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Cubs: Is Frank a Tank Again?

Frank Schwindel is heating up. Is he back to being a tank, or is this a mini hot stretch?

Frank Schwindel Chicago Cubs
Photo: Lynne Sladky/Associated Press

Frank Schwindel’s season has been mostly below average. There’s no way to sugarcoat that. For most of the year, he’s been a negative fWAR player for the Chicago Cubs. In fact, he still is. However, he’s beginning to trend in the right direction, and it all goes back to when he was optioned to Triple-A Iowa on May 8 for roughly 24 hours. Since then, his bat has come to life.

The improvement began when he hit what appeared to be a sure-fire go-ahead grand slam with two outs in the top of the ninth inning in a game against the San Diego Padres on May 10. Everyone in the ballpark, including Frank and announcer Boog Sciambi, thought the ball should’ve left the yard, given its trajectory, launch angle, and exit velocity. This season’s deadened baseballs could’ve played a significant role in why it didn’t wind up a home run. Instead of a heroic blast, the ball was caught at the wall for the final out of the game, and the Cubs lost 5-4. 

Heating Up

Since that disappointing outcome, Frank has turned back into a tank. The 29-year-old has hit .294 with a .922 OPS, four homers, and 10 RBIs since May 11. Furthermore, he’s increased his hard-hit rate by 38.1 percent during that span. Although he still ranks in the 20th percentile of MLB with a 32.7 percent HH rate, the 38.1 percent figure since May 11 would put him above league average.

Is this a sign of things to come or a mini hot stretch? We won’t know until we know. Schwindel has benefited from facing some lackluster pitching and playing in good hitting conditions over the last few games. During the Arizona Diamondbacks series at Wrigley Field, the wind blowing out called for balls hit in the air to leave the yard. Last night, Frank hit two bombs against the Cincinnati Reds. A two-homer game is always impressive but not quite as remarkable against a Reds team that sits dead last in team ERA and tied for last in home runs allowed. In addition, Great American Ballpark always plays like a hitter’s paradise.

Not to stomp on the man’s parade, but we need to see more from Schwindel before saying that he’s turned it around. Coming into the season, he was one of the most intriguing players the Cubs had on their roster because we weren’t sure what to expect. We knew last season’s insane numbers wouldn’t hold up, but what would the regression be? After all, Frank had a long track record of producing in the minor leagues without getting a real shot at the Major League level before the second half of the 2021 season.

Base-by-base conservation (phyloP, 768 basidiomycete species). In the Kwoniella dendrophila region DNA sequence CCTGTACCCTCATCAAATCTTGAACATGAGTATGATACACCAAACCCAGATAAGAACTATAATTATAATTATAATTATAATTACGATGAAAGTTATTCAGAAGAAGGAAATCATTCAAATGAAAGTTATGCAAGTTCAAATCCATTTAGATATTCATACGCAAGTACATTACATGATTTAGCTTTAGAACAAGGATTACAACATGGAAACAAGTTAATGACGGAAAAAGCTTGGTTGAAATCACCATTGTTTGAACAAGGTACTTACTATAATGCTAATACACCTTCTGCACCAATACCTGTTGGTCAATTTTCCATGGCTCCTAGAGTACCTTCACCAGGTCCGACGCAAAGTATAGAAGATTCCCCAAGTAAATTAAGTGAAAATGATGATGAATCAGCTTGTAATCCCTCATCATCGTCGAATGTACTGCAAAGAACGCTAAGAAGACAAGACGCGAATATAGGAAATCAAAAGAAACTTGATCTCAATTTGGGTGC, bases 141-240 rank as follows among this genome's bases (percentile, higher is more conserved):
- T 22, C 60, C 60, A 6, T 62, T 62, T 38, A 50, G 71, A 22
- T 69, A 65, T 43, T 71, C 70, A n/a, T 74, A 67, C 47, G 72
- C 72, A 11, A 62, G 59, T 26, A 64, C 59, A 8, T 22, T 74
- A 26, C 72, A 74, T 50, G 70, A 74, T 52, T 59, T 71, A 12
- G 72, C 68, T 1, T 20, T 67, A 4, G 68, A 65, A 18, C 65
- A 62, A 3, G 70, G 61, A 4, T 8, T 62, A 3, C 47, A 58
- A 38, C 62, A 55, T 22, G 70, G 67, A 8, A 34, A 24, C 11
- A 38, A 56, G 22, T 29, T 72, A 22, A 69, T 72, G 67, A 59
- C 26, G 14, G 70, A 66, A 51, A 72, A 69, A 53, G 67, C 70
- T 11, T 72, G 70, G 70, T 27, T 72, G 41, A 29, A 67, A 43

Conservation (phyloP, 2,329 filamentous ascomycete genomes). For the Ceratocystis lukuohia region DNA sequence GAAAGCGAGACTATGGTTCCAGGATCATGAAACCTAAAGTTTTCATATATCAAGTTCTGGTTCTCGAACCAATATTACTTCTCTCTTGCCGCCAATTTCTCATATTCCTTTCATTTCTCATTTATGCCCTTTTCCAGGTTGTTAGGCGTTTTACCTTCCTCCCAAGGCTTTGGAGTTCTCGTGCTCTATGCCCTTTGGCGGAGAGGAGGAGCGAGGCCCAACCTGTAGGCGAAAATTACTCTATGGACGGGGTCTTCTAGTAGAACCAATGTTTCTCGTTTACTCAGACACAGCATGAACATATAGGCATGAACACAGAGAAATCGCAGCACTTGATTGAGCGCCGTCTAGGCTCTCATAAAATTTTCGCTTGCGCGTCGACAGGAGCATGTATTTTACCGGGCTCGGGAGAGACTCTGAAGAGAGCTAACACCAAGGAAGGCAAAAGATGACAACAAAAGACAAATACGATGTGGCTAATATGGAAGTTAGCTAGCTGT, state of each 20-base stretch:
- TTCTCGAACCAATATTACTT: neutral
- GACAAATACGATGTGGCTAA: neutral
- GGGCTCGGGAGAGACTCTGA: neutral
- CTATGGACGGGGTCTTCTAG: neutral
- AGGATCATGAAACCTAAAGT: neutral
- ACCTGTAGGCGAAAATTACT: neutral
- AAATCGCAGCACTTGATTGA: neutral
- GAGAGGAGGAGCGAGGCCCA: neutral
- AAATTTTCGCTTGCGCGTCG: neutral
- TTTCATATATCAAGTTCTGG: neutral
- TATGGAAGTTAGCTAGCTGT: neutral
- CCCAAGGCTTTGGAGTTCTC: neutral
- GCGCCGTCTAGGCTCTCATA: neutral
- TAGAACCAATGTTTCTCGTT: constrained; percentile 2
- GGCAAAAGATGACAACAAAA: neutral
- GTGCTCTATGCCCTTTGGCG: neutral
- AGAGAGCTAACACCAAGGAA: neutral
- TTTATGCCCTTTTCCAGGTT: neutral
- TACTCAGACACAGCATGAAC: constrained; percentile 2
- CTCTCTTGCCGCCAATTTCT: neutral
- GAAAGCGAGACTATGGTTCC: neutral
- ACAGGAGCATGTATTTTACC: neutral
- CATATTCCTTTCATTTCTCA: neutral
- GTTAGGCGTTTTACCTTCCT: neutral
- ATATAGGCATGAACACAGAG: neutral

Before the season, I attempted to dissect Frank Schwindel’s history and ascension while projecting his 2022 season numbers. It’s safe to say that my projection isn’t looking so great right now. However, after a two-homer game last night, he is now up to six home runs. The power numbers are almost directly in line with what I predicted. I projected him to finish with 24.

Schwindel has played in roughly 95 percent of the Cubs’ games and received 154 plate appearances this season. Forecasting games and plate appearances moving forward, he’s on pace to play 154 games with 593 plate appearances. So far, Frank has hit 0.039 home runs per plate appearance. With 593 plate appearances in mind, he is on pace to hit 23 home runs. Of course, that’s if he stays healthy for the whole season and maintains the pace he’s on.

Nonetheless, that’s only one home run short of my preseason projected 24 home runs. I’ll take that as long as the average continues to climb. That’s a serviceable player — a player that holds some value and much more in comparison to the negative fWAR player we’ve seen as a whole this season.

Let’s go back to that San Diego game for a second. The game where he almost hit a homer. If that ball would’ve left the ballpark for a home run, Schwindel would have seven on the season. That one home run makes a difference when looking at home runs per plate appearance. It was a pinch-hit appearance and his lone opportunity of the game, which impacts the home runs per plate appearance positively if counted on his stats. If that homer counted, Schwindel would project for nearly 27 home runs to finish the season, smashing my preseason projection by three.

In baseball, data changes rapidly. A few more plate appearances without hitting a homer, and his home runs per plate appearance will drop. I know I’m getting incredibly nerdy with the numbers here, but the point is, Schwindel is playing much better baseball right now than he was in April and the early part of May.

The Cubs’ Corner Spots Moving Forward

If this continues, keeping Frank Schwindel in the lineup as a DH while Alfonso Rivas gets more playing time at first base isn’t a horrible idea, especially when Bryce Ball is a little ways away from a major league callup. Although, the kid is ripping the cover off the ball at Double-A Tennessee.

Schwindel and Patrick Wisdom are easy targets for fans when the team struggles. They have been tasked with replacing two beloved fan favorites and all-time Cubs legends, Anthony Rizzo and Kris Bryant. Of course, the fan base will have some animosity toward the front office and ownership whenever they struggle. It’s a constant reminder that the team is in a rebuild and the best Cubs team ever is no longer intact.

Will Schwindel or Wisdom (Schwisdom) be part of the team when it’s ready to compete? Probably not, but the better they play, the better for the Cubs. If they can somehow put together a solid couple of months before the trade deadline, the farm system should get even stronger with the quality of prospects they’d get in return. If, of course, the Cubs decide to trade them.

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